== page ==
January 13, 2013 — T-Cup Corsair
The first entrant in a series of T-Cup racers, (short for Thrill Cup), the Emerson Corsair weighs in at a formidable 46 Megapixels and contains 167 layers. That said, I didn't go overboard on the detail, but tried to fill out the concept so that everything looks well done. It's a monster. The mount of Captain J.D. "Buck-eye" Hobart, there aren't many aerodynamic aids, so it's just hold on and go in a body that wasn't originally intended for neck snapping performance. But, these guys are resourceful, dauntless, and just a little bit crazy.
January 7, 2013 — Raccoons Local #646
A year ago it was frogs. Now it's furry forest creatures. The face is excessively dark, but I like the top to bottom contrast, and the way the whiskers at ten and two set the lower edge.
This was done as an exercise for a mascot, and is based on a loose line and texture style I'm already fairly comfortable with. I can't help note the similarities between this fellow and the soccer shield below; the layout and line work are basically the same. As usual, this raccoon was drawn up by hand and then moved over to the digital space for finishing, though I didn't want to spend too much time on him after that. Moving right along...
October 1, 2011 — The Immaculate Shield of ISL
A long-time soccer mate suggested putting together a mock shield for his team in New York, although I admit the humor aspect he was hoping for is playing second fiddle to my own predilections.
The style is sort of Pinball Nouveau—that is, a few pop art references mixed with an "Empire" Art Deco theme that I thought would complement their home turf. Appropriately, the colors are those of beer and wine, while the few sporting elements take a shade of royal blue. The Latin inscription reads: We are more stupid than meets the eye.
January 30, 2011 — Baltimore Dragon Boat Club 'O' Graphic
A good friend of mine is really into the dragonboat scene, and I just kinda' grabbed the idea to play around with text and illustration. I have some other ideas for this particular theme, and will try to work them out over time. The dragon could have been detailed properly, but I decided to simply cut the process short, fit the concept together, and have a look at it.
This image is also the first chance I had to try using a tablet and stylus. I didn't find the transition seamless, but will be keeping the tablet in mind for certain things.
January 7, 2011 — Experimenting with Art Nouveau
Lots of line drawing—that's the basic prescription for this style of illustration. I did four separate drawings by hand, then combined them on a digital canvas with separate painted layers. So, the original line art is preserved and, in this case, sits on top of the paint to give the whole image a definite crispness. I initially tried to draft a motif for the background, but then decided to stop and leave it solid. The other little glitch is that I have a nice sun dial of doves sitting in the circular section behind the figure, but the way things came together it's mostly hidden and, at that, I also increased the transparency quite a lot. So I'll probably use this motif later on in a more pronounced way.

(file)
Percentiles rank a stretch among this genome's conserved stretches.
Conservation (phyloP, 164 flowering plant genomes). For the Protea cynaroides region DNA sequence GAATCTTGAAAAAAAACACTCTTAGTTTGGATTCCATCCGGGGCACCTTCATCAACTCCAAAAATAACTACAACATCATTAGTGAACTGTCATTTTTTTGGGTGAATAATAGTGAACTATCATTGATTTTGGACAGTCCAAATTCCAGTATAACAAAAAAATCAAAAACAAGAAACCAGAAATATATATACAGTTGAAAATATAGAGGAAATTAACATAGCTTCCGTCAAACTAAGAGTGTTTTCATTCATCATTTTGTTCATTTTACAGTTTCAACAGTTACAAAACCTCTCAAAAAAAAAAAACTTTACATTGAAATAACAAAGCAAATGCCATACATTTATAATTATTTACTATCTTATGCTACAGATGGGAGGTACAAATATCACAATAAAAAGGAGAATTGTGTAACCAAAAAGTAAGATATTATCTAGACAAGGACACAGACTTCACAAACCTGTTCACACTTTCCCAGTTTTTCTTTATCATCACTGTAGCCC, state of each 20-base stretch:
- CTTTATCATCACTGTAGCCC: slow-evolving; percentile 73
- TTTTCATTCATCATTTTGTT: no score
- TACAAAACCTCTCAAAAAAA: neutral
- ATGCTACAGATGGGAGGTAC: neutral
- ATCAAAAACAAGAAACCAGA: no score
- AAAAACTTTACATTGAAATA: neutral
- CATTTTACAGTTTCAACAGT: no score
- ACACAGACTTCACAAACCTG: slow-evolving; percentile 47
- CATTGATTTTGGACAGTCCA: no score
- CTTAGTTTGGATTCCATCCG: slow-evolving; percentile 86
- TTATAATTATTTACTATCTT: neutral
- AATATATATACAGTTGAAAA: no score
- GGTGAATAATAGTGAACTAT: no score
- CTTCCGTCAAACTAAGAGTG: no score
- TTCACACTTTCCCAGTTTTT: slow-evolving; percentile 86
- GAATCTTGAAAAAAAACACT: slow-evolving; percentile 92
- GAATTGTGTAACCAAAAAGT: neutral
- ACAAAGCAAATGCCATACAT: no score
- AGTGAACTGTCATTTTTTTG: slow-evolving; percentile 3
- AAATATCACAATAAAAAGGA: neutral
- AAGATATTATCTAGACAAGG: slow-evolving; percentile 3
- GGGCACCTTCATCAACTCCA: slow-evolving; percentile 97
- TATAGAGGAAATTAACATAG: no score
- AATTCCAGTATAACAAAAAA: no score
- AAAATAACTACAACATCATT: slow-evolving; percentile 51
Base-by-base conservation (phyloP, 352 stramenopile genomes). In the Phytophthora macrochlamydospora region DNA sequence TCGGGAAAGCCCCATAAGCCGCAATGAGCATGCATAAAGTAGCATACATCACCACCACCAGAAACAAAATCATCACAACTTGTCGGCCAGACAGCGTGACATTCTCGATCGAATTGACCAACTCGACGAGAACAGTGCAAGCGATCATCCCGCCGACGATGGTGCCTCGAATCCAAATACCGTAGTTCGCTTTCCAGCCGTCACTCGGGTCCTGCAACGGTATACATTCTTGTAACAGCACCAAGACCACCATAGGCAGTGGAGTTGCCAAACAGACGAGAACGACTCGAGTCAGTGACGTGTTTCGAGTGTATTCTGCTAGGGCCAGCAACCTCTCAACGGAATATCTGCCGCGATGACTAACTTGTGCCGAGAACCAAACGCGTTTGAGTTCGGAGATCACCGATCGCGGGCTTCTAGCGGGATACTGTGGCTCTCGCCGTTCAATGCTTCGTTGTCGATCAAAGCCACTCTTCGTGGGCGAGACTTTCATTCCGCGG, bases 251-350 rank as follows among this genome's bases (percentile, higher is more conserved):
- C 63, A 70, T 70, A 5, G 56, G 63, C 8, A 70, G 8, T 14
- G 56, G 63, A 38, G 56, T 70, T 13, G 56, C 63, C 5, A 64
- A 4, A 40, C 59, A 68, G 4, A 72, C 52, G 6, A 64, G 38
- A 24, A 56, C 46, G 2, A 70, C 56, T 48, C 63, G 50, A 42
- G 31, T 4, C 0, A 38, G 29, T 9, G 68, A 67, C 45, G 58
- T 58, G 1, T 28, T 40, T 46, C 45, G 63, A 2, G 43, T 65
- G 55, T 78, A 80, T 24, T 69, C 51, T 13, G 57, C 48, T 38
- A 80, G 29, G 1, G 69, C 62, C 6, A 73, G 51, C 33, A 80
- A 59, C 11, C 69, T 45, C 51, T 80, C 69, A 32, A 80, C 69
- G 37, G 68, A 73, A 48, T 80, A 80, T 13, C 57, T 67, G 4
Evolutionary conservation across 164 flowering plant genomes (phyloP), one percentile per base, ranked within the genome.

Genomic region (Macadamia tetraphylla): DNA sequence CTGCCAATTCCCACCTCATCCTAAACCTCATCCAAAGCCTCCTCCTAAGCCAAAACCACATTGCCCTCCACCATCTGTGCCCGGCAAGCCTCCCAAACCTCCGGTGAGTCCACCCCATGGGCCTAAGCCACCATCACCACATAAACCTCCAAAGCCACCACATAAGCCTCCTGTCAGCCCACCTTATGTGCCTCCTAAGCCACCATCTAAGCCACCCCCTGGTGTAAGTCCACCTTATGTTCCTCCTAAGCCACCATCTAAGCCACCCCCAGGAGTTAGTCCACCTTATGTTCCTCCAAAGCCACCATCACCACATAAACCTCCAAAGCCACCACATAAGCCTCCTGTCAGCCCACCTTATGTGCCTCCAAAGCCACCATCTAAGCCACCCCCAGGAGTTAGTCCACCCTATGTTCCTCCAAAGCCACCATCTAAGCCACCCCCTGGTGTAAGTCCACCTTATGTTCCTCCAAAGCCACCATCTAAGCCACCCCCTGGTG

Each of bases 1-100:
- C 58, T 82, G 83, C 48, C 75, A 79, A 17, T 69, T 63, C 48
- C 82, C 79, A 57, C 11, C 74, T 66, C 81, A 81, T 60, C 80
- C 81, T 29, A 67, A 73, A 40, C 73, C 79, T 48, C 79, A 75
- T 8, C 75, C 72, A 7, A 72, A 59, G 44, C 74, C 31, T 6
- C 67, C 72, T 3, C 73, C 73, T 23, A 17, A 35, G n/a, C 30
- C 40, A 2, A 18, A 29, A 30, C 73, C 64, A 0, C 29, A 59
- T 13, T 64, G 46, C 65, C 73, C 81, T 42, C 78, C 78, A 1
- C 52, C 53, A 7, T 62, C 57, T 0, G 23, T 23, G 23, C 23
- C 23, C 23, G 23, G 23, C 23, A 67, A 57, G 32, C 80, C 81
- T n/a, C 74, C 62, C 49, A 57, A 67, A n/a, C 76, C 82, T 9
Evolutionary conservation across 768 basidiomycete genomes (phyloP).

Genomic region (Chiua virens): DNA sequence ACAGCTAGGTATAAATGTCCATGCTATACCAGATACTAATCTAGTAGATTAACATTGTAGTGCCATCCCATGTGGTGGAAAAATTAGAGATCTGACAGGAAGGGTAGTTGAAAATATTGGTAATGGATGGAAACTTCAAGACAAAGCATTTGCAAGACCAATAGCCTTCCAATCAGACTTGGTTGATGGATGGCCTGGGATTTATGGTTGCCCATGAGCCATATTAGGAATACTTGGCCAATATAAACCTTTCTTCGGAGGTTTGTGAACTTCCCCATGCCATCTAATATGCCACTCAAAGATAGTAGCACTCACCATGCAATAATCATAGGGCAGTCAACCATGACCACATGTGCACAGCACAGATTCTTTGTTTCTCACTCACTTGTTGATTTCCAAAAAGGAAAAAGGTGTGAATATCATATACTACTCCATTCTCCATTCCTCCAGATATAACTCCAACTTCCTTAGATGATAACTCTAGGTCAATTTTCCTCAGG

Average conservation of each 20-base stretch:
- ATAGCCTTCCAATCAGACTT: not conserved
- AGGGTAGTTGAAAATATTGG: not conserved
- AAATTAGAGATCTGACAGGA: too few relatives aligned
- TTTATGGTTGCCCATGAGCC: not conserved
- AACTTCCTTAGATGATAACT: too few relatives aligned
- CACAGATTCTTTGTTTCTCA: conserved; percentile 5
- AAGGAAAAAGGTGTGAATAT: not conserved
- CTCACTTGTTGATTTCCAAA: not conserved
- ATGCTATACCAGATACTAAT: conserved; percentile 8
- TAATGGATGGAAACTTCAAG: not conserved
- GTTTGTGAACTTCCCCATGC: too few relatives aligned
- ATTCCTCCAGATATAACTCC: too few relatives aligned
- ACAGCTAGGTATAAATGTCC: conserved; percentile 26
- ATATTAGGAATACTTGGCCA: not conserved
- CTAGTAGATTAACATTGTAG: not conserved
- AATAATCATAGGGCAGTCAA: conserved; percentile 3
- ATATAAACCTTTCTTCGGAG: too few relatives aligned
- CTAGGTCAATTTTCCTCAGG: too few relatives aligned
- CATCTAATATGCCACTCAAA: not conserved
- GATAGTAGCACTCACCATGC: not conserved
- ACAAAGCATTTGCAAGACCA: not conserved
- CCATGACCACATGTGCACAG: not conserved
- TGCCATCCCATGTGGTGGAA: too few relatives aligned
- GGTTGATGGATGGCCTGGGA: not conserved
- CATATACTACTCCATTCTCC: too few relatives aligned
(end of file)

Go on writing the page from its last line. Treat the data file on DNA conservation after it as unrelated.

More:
January 1, 2011 — Damselfrog, Code-Name: Alex
The Damselfrog came about by thinking of the wild patinations on exotic frogs in contrast to the color of tropical fish. I always loved the brilliance of juvenile damselfish, which are an ultra deep shade of blueish black and dotted with extraordinary pinpoints of topaz. It's as if they have an internal light-source, or in modern-speak they're studded with LEDs.
I definitely didn't get that same sense of brilliance here, but at least put together the concept of a tropical frog hanging out on a coral reef.
December 28, 2010 — Red-Eyed Tree Frog, Code-Name: Roger
I hadn't drawn anything just for the hell of it in a very long time, but found the inspiration to jump back into the groove by sketching a few simple things—frogs, as it turned out.
Nice to know, a good friend who works at the Prospect Park Zoo in Brooklyn commented that this pose is exactly how she sometimes catches tree frogs, stuck to the glass of their exhibits. Another friend quickly came to our aid by proposing a name, Roger, which I felt was good enough.
December 22, 2010 — L'Hirondelle F-22 Concept
After photographing cars for so long, it was time to start drawing again. Here're a few versions of a basic design sketch. I did a number of different scale drawings and perspectives, and only just decided in 2013 to re-post a few. It was all a first-take kind of experiment, though, and I'm thinking about getting back to this little project and kicking it up a notch.